Born and brought up in England, Christopher relocated to Berlin in 1983 and has lived there ever since. After training as a camera assistant and cutting his teeth as a cameraman on news and current affairs while the Berlin Wall came down, he went on to shoot and produce documentaries and music videos in the heyday of the Berlin techno scene. Learn more about how his passion for image film-making evolved and what piece of work he considers his most important.
When did your passion for film start? What triggered your passion for film?
As a viewer – being fascinated by the surreal and powerful imagery of Werner Herzog’s Aguirre, Wrath of God. I was a teenager when I discovered it by chance on British TV. It was the first time I realised that films are more than just traditional, Hollywood-style storytelling, that a film can also be poetic and move one emotionally.
As a practitioner – around the same time an uncle passed his Super 8 camera on to me. The opportunity to create little stories by joining moving images together really grabbed me. Looking back, it was the perfect combination of my two main interests – theatre and photography.
When did you realize that you wanted to be a DoP?
My interest had shifted from theatre to film-making while I studied Drama at Exeter University. The main reason was that a film-maker can control the audience’s point of view in a way the theatre director cannot. I moved to West Berlin in the 1980s intending to make films as a writer/director, but soon realised how specialised the various positions on a film set are. Because my main interest in film-making was the visual aspect, it quickly became clear that I should concentrate on cinematography.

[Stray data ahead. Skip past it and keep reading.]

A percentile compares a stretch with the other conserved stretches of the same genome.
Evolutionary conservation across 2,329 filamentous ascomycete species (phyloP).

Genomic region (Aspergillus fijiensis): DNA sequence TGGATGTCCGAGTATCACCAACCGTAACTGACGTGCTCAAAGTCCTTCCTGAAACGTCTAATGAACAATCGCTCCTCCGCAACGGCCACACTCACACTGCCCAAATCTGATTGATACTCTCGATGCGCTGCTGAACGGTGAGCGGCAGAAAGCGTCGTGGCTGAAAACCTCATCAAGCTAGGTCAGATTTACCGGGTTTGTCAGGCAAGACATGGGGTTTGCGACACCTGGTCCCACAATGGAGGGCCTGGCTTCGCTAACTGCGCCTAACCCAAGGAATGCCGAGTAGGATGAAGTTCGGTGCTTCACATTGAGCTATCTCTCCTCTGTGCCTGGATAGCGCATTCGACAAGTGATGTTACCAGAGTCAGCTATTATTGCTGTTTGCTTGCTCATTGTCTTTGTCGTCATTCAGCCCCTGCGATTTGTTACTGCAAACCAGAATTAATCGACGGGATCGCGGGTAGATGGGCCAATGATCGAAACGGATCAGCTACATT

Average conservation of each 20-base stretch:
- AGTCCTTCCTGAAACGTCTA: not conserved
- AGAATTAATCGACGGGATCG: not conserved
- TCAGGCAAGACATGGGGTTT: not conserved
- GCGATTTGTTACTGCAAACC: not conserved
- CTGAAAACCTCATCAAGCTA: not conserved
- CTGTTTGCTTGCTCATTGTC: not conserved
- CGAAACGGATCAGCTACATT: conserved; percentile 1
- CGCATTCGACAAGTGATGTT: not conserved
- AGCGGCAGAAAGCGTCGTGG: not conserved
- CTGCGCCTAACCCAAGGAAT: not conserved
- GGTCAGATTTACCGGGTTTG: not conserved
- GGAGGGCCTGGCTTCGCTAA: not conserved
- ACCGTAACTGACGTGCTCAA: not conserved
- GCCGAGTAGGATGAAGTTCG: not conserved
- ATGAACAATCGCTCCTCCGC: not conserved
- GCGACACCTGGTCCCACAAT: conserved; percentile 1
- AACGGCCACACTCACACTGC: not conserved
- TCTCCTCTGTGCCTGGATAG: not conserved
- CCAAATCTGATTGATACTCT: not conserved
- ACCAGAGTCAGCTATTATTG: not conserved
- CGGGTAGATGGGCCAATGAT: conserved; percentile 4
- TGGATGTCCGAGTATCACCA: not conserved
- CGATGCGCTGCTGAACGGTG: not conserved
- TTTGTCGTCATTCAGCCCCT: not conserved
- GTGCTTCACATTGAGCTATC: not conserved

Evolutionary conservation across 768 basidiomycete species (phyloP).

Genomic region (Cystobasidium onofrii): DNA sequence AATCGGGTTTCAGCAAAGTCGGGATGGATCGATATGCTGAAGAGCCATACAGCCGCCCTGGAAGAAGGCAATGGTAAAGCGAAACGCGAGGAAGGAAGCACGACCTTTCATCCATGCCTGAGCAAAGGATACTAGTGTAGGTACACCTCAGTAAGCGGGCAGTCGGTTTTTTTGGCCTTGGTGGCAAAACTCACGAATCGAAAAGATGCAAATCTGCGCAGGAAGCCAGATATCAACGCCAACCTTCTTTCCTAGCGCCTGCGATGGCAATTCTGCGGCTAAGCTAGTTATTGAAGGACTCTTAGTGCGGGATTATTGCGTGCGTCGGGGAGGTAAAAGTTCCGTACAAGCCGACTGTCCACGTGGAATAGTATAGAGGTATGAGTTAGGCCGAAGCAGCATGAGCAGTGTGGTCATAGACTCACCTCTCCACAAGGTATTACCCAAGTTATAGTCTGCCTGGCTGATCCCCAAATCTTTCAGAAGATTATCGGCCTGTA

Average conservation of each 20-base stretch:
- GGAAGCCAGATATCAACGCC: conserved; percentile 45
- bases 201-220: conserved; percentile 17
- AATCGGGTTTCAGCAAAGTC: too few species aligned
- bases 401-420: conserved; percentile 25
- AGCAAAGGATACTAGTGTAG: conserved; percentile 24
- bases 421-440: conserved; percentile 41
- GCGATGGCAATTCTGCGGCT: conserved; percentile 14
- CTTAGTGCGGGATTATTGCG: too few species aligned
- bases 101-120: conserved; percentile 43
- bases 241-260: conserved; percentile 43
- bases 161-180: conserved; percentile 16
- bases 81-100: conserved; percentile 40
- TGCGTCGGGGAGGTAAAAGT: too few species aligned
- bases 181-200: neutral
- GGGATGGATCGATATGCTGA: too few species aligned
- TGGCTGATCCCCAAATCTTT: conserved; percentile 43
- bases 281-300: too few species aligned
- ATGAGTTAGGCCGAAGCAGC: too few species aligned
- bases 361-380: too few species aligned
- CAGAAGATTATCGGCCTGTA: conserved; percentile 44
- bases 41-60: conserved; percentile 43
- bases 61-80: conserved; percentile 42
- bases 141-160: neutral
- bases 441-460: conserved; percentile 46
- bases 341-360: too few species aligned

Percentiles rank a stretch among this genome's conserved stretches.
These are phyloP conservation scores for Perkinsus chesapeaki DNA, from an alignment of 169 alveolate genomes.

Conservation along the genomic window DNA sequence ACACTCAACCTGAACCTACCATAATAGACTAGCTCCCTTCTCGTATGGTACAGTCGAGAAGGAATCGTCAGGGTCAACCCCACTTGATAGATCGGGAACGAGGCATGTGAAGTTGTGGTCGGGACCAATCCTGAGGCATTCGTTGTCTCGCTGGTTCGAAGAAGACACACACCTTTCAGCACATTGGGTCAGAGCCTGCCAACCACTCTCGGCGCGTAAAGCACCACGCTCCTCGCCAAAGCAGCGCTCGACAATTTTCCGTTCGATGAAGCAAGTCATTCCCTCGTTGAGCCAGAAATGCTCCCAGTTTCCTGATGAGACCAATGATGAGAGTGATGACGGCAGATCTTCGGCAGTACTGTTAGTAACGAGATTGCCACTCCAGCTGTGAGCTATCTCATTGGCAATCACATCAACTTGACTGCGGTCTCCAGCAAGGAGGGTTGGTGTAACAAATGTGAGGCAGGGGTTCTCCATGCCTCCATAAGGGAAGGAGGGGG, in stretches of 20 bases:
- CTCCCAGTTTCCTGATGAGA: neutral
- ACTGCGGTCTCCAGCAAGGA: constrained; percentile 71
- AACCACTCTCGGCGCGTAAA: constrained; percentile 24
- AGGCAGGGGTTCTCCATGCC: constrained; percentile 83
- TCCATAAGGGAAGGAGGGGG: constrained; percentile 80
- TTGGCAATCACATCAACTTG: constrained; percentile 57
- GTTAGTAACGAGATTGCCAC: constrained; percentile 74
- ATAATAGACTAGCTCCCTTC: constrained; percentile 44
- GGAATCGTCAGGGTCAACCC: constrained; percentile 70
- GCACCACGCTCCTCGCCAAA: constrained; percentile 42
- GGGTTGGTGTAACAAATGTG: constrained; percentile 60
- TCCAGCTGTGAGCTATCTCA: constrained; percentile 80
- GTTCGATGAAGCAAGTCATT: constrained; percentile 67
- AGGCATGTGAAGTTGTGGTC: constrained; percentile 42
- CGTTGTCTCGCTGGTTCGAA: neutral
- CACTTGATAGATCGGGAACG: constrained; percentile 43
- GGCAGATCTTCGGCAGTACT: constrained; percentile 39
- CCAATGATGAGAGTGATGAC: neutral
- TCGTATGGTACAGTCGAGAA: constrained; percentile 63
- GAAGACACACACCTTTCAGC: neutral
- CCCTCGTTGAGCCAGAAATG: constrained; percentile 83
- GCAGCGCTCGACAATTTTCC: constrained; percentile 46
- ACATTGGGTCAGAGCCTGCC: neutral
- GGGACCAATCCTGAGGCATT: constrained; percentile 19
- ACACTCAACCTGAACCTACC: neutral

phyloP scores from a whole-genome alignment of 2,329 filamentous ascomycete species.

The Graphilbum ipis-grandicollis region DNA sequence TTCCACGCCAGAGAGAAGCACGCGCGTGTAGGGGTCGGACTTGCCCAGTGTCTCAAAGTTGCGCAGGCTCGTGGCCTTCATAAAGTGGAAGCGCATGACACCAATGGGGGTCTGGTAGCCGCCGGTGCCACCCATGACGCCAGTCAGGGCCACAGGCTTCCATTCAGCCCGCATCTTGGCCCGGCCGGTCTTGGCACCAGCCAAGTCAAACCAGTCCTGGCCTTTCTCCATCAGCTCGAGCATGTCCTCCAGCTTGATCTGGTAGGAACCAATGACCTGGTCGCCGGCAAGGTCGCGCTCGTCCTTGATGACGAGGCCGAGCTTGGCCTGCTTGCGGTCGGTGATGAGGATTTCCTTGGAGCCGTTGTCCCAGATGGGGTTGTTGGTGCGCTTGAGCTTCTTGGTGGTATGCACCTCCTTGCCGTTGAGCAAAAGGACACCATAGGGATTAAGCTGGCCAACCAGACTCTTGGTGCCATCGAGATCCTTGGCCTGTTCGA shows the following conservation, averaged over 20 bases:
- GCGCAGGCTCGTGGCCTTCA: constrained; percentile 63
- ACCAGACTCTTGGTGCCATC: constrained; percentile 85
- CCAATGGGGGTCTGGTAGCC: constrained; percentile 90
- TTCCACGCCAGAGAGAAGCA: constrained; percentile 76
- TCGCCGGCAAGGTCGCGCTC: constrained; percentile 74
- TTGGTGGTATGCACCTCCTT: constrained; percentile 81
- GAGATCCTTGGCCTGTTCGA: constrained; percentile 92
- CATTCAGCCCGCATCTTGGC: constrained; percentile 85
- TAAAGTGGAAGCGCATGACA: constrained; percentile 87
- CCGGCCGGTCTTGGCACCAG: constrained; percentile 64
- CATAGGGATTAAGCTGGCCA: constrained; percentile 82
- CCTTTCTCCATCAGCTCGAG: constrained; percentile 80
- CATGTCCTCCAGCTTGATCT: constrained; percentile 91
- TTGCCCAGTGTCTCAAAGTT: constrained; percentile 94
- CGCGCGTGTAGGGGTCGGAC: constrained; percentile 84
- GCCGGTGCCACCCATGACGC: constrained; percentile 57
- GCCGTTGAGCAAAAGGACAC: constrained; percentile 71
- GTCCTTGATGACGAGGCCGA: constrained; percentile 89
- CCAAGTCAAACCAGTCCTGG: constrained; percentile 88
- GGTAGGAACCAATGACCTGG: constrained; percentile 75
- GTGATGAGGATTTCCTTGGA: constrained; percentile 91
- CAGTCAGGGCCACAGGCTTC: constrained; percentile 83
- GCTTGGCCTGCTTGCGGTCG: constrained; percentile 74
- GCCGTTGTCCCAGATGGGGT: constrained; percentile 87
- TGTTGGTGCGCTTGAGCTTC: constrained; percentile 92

Can you describe your first project? How did it go, and what would you do differently now?
An old friend from uni asked me to shoot a documentary on his family story – his father was from a Jewish family and had escaped from Germany to London just before the war. We had studied drama together, so we knew a bit about story-telling, and I had started a camera assistants training course, so I could handle the gear (just about). But we had no idea how to make a film and started shooting interviews and whatever else came to mind with borrowed equipment in a very improvised way. I also edited the film, and as an editor had to work around all the mistakes I had made as a cameraman. Would I do it differently today? In almost every respect! Would I want to? No! I learnt so much from that experience and all the mistakes we made, it was a great grounding for everything that followed. Even today I recommend aspiring cinematographers to edit their own work or at least sit through the edit for their first few films, it teaches you so much!
Which of your cases is your favorite? And why?
Die Kinder von Blankenese is a docudrama for German TV about a home for Jewish orphans in the post-war years, including flashbacks to the children’s traumatic experiences during WW2. The authentic script drawn from interviews with eyewitnesses, the moving performances by the child actors, a director with an amazing sense for the emotional heart of each scene and production design and costume departments that worked wonders on a limited budget formed a perfect combination of elements. All of that enabled me to create images that transported the audience into the horrifying world these children had experienced, and into their minds as they gradually came to terms with these experiences and their new situation. Watching the film today the shots are still as raw and emotional as when I first saw them through my viewfinder.
What is your biggest dream regarding your profession?
The Maha Kumbh Mela is an incredible Hindu festival that only takes place every 12 years. After shooting a documentary there and experiencing the vibrant, colourful, busy, quintessentially Indian atmosphere I wrote a treatment for a feature film that could be shot in semi-documentary style during the festival, but never found a partner with whom I could develop the idea. I would love to realise this project because it combines all the elements I most love about my profession: a strong, entertaining story, a fascinating, exotic setting, and a raw, spontaneous shooting style.